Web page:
Bug: Unusable key

David Shaw dshaw at jabberwocky.com
Fri Feb 6 15:46:19 CET 2004

On Fri, Feb 06, 2004 at 01:10:36PM -0500, gabriel rosenkoetter wrote:

> In both cases, telling them about the most recently invalidated key
> is all you need in a short form, as long as you also provide a "this
> key is bad, and this key is bad, and hey, all your keys are bad"
> output in a verbose form.  This is really just not as complicated as
> you're trying to make it.

I strongly disagree.  Human interface factors are pretty darn crucial
in general, and much more so for a security application.  GnuPG is not
supposed to be used solely by crypto fans.  Open source software has a
bad reputation for being written by geeks for geeks.  I believe in the
benefits of crypto, so that can't fly here.  I want as few barriers as
possible to people using it.

This is why GnuPG gives an error "encrypting a message in --pgp2 mode
requires the IDEA cipher" rather than "cipher 1 unavailable".

> > At the same time, by
> > not mentioning the other subkeys, the user wonders those other keyids
> > weren't mentioned.  Clearly they exist - he can use --list-keys and
> > see them!  What's going on here?
> No, a user that can't figure out that the other keys are expired
> doesn't even KNOW to look at the other keys.

That's absurd.  There are certainly users who know how to type
--list-keys (which is the first example given in every single "how to
use GnuPG" document I've ever seen), but yet don't know that PART of a
key can expire without affecting the rest of the key.  How many people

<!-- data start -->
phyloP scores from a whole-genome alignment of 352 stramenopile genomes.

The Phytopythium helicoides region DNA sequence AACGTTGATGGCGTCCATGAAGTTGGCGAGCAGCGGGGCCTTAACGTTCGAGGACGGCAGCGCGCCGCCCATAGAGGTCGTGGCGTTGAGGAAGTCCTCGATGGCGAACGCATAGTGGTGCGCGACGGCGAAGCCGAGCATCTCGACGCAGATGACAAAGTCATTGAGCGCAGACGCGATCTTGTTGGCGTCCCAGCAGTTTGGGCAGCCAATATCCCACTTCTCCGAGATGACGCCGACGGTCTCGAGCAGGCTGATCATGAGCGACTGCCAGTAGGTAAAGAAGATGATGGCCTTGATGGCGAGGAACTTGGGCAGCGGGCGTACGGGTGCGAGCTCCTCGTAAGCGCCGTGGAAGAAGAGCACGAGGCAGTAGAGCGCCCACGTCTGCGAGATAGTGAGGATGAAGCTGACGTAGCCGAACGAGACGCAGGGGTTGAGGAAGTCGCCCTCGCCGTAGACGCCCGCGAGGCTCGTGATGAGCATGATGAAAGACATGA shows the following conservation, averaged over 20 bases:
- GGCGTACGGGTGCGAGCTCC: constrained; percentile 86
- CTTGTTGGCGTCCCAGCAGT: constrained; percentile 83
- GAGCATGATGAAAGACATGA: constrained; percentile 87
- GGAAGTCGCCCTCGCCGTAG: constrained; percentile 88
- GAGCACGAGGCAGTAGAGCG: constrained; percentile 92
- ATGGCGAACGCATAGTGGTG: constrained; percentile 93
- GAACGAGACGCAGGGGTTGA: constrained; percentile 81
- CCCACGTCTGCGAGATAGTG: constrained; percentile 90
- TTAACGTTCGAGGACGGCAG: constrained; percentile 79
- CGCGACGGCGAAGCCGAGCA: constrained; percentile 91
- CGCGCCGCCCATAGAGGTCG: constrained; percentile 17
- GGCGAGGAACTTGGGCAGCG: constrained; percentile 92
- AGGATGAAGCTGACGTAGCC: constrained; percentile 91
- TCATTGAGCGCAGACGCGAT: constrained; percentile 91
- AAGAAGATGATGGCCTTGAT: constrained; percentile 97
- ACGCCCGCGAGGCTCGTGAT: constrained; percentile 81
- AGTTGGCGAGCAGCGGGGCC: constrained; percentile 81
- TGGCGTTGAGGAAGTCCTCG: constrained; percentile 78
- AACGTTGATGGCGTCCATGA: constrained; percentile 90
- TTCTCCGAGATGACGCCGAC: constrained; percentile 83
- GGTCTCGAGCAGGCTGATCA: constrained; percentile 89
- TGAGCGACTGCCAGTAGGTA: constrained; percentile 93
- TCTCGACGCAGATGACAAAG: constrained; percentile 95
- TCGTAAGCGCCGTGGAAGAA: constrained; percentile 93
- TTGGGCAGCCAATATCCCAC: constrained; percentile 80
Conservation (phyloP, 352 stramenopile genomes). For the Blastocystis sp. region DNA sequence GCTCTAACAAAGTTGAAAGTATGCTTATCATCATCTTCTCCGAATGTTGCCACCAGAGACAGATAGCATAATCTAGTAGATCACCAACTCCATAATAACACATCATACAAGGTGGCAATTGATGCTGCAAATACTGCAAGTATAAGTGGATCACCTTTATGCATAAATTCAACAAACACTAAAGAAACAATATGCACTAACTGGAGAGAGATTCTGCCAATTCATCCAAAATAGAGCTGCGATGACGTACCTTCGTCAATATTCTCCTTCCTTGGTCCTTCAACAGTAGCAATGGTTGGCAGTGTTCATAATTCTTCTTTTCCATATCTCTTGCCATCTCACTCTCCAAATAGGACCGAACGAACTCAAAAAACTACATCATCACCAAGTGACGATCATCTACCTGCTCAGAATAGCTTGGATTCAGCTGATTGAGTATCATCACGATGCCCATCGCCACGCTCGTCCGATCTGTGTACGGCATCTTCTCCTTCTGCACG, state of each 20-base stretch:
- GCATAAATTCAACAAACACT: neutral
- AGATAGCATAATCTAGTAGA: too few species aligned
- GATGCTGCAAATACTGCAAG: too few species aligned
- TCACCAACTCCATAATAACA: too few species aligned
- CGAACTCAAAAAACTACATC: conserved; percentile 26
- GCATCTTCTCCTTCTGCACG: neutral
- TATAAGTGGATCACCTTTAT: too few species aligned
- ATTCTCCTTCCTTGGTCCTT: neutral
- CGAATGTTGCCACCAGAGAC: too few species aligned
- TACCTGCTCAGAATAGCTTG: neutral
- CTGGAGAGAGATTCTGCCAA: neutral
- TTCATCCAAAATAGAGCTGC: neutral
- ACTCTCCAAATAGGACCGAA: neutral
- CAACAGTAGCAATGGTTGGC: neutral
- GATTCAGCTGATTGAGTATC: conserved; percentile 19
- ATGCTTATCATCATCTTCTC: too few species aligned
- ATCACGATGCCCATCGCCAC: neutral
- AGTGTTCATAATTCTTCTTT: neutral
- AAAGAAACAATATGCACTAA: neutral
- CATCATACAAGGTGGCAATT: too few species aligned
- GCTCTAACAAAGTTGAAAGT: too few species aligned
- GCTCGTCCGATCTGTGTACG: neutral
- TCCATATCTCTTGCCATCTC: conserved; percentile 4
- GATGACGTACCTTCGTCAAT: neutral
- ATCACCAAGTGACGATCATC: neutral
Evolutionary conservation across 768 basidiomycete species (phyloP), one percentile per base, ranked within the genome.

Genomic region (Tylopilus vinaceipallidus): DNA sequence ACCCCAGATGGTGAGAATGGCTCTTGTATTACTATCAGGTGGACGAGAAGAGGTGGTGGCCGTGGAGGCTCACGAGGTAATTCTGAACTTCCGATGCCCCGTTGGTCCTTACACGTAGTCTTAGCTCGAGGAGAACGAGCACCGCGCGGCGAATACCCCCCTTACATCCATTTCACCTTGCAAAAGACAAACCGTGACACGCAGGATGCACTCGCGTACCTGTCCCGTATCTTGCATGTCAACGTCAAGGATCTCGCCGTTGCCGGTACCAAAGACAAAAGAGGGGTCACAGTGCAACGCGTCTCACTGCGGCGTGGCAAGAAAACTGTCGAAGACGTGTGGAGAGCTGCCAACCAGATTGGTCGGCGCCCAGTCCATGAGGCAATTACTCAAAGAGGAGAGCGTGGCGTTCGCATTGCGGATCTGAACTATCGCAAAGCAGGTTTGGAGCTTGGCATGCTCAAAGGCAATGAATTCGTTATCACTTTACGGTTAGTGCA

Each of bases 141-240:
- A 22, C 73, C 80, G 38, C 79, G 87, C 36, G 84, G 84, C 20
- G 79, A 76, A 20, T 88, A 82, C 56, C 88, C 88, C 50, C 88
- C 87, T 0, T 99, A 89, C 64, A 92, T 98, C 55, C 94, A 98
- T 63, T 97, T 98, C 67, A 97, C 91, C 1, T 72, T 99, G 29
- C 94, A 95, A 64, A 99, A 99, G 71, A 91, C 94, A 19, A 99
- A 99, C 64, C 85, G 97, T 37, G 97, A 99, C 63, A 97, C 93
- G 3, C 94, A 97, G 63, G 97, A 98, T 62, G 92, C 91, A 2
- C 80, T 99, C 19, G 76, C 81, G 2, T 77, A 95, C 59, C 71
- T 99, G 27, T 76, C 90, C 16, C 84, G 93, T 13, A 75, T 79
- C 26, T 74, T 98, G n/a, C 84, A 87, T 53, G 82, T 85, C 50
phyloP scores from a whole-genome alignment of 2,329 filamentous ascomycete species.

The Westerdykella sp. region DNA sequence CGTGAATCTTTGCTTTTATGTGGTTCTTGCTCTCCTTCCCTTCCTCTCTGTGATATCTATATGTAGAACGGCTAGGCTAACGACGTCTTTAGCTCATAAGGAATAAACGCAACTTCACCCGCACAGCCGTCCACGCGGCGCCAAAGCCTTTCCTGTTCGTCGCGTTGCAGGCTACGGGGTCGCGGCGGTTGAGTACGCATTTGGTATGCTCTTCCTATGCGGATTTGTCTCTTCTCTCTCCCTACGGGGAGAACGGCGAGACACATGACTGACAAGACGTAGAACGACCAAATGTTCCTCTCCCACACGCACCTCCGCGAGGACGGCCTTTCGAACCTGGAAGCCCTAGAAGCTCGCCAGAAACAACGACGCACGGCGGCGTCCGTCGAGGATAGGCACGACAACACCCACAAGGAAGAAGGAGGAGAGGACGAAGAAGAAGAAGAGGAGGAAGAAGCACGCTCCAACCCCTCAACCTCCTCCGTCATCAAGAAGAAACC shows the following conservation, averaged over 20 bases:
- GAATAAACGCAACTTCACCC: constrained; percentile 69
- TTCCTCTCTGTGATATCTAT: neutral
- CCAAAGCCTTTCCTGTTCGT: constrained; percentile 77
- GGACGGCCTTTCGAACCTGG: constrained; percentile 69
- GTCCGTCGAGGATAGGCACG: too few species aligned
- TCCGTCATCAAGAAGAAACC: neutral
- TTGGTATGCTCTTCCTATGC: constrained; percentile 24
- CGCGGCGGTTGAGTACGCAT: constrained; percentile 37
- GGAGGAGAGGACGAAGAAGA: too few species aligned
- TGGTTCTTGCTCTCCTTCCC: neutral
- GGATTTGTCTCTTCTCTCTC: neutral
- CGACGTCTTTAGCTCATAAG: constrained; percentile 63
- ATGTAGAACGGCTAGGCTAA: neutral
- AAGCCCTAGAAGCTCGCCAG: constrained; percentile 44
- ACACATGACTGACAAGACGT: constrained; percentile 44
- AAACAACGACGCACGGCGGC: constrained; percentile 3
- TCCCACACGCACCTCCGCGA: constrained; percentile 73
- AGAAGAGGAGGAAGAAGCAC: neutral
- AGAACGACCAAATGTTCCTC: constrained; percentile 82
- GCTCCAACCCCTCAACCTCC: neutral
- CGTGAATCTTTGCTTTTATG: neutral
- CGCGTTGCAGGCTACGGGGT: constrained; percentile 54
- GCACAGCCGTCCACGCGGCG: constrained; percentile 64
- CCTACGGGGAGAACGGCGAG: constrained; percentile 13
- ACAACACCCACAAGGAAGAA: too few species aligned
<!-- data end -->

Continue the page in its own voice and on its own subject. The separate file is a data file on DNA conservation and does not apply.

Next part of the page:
on this list right now don't know that?

> > The problem here is that given the code in that particular area of
> > GnuPG, changing the error string is easy, but giving more information
> > is complex and touches a good number of other places in the code.
> Oh, so this is a "But that's work!" response to a bug report. ;^>

Pretty straightforward cost/benefit calculation.  The cost is
relatively high for this one given how the key selection code works.
If the benefit isn't, then it's not worth it.  Without that
calculation, then every feature that anyone wants, however ill
advised, goes into the code and the code becomes unreadable - and
unverifiable - spaghetti.  Spaghetti is not what you want to see in a
security application.

I ask a cost/benefit question of myself before making any change to
GnuPG.  To do otherwise would be irresponsible.  Generally, the
conversation is within my head and lasts a few minutes.

That doesn't mean that I'm willing to run the risk of stagnation
either.  There is a development branch of GnuPG (1.3.x) where the bar
for changes is set pretty darn low.  This will become GnuPG 1.4

Like I said before (and you snipped out), I think the benefit here
justifies the cost, but given the cost, I want a pretty darn good
benefit.  And if that means I need to think about 7 different ways to
do it, then I'm going to think about 7 different ways to do it before
picking the best one.  Usually that's a short process, when there are
no mailing lists involved.

> I think that, in general, GnuPG errs on the side of too little
> output already. (The default --list-key format is horribly obtuse
> to the new user, for instance.)

Suggest an alternative, and say why it is better.  Format stuff can be
cheap to change, as I've already "invested" in the architecture to
allow users to customize formats to some degree.  Have you looked at
the format changes in 1.3.x?


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